“What’s the worst thing you’ve ever done?” “I won’t tell you that, but I’ll tell you about the worst thing that ever happened to me…the most dreadful thing…” These are some of the opening lines from Peter Straub’s 1979 novel Ghost Story. Set in the fictional small town of Milburn, New York, Ghost Story is about a community besieged by dark forces bent on destroying the town. It possesses a great story, has loads of suspense, and is one of the finest horror novels I’ve read.
Reduced to its basic plot, Ghost Story is a tale of revenge. Five young friends (who call themselves the Chowder Society) accidentally murder a woman and cover up their crime. They begin telling ghost stories as a way of dealing with their guilt, only to be haunted by the woman’s ghost fifty years later. Desperate for help, they turn to a young horror author to help exorcise their demons.
But Ghost Story is about much more than this basic plot, although it is a difficult novel to summarize. That’s because Ghost Story is wrapped in ambiguity. Why the creatures (it’s ambiguous if they are, in fact, ghosts) have decided on Milburn is unclear. Presumably, it’s tied to the habit the main characters have of getting together and telling ghost stories in an attempt to bury their dark past. But it’s not made clear if the town’s danger is independently real or a product of the Chowder Society’s imagination. Likewise, the horror author can’t figure out if events in the town are influencing his new book or vice versa. Plus the event from their past tying them together may not have happened at all the way they remember. Even character identities are in flux; at one point a ghost tells a main character “I am you.”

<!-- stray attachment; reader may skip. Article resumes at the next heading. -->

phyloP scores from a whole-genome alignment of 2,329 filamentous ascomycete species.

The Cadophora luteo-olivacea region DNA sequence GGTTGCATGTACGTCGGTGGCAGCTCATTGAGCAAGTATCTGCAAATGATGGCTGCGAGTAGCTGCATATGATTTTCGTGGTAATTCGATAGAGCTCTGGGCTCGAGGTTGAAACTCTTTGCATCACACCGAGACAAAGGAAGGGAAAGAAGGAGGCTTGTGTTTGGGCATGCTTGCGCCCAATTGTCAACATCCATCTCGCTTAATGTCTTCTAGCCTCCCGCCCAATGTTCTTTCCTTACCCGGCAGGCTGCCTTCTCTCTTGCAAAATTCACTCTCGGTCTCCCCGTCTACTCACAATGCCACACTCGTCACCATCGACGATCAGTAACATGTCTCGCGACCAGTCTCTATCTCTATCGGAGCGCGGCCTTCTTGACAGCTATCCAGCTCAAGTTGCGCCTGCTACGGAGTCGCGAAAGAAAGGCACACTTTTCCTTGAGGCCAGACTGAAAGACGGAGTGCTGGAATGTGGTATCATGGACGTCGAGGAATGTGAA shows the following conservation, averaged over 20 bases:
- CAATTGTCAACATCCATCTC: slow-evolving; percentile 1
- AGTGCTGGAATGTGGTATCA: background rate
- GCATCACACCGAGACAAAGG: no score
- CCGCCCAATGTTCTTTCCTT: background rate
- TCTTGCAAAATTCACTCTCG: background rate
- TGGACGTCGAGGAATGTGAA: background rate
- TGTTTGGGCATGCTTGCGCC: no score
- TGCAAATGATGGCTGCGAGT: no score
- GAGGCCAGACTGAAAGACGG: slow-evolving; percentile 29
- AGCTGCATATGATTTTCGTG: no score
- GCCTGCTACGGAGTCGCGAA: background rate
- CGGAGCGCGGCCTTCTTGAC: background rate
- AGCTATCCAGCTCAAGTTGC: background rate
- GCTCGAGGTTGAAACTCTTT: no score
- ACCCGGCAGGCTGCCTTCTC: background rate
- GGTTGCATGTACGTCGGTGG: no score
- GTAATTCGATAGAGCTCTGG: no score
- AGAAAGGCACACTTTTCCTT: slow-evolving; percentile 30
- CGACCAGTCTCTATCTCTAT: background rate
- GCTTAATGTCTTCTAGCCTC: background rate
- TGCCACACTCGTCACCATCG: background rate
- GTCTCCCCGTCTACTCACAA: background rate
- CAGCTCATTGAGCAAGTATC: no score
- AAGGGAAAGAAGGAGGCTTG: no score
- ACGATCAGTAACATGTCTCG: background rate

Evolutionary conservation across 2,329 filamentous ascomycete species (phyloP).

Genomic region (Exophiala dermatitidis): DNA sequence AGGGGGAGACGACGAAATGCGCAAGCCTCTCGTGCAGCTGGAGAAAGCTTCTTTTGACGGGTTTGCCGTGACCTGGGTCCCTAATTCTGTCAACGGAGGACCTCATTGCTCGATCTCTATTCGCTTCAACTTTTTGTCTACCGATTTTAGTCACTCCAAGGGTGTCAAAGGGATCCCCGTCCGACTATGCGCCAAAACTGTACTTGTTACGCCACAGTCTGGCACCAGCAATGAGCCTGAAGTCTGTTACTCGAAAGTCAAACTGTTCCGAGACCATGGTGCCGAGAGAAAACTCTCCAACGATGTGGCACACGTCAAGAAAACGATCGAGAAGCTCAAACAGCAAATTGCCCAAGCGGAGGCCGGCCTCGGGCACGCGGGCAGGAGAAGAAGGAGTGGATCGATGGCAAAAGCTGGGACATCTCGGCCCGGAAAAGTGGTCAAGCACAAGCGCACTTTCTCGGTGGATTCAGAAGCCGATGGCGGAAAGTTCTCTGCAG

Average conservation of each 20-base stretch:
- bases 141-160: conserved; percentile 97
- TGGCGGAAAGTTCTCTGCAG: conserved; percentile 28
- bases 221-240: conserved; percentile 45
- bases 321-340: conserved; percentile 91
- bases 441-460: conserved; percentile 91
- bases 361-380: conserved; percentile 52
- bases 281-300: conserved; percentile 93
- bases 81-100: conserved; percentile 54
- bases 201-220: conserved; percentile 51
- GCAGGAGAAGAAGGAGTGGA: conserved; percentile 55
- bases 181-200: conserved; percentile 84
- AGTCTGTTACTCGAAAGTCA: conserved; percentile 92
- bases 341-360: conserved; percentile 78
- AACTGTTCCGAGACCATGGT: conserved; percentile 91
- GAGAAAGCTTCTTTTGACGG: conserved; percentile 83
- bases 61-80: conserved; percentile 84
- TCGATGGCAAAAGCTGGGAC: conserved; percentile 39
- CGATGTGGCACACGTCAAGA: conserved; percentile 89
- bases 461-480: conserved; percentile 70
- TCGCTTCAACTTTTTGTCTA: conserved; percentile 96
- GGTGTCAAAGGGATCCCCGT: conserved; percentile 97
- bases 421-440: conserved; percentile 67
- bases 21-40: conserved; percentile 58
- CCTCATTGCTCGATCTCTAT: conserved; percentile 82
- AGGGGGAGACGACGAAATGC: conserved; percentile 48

Ghost Story contains numerous references to previous horror authors. It has characters named after Nathaniel Hawthorne and Henry James (one of the Chowder Society tells a ghost story that is basically James’s The Turn of the Screw) and the plot is rather similar to Stephen King’s Salem’s Lot. But the reader doesn’t have to be well versed in horror literature to understand, or be scared by, Ghost Story. It’s the kind of novel that slowly develops and draws the reader in with deliberate pacing and careful character building. Ghost Story is an overlooked horror classic, and anyone interested in digging a little deeper in the genre should check it out for Halloween.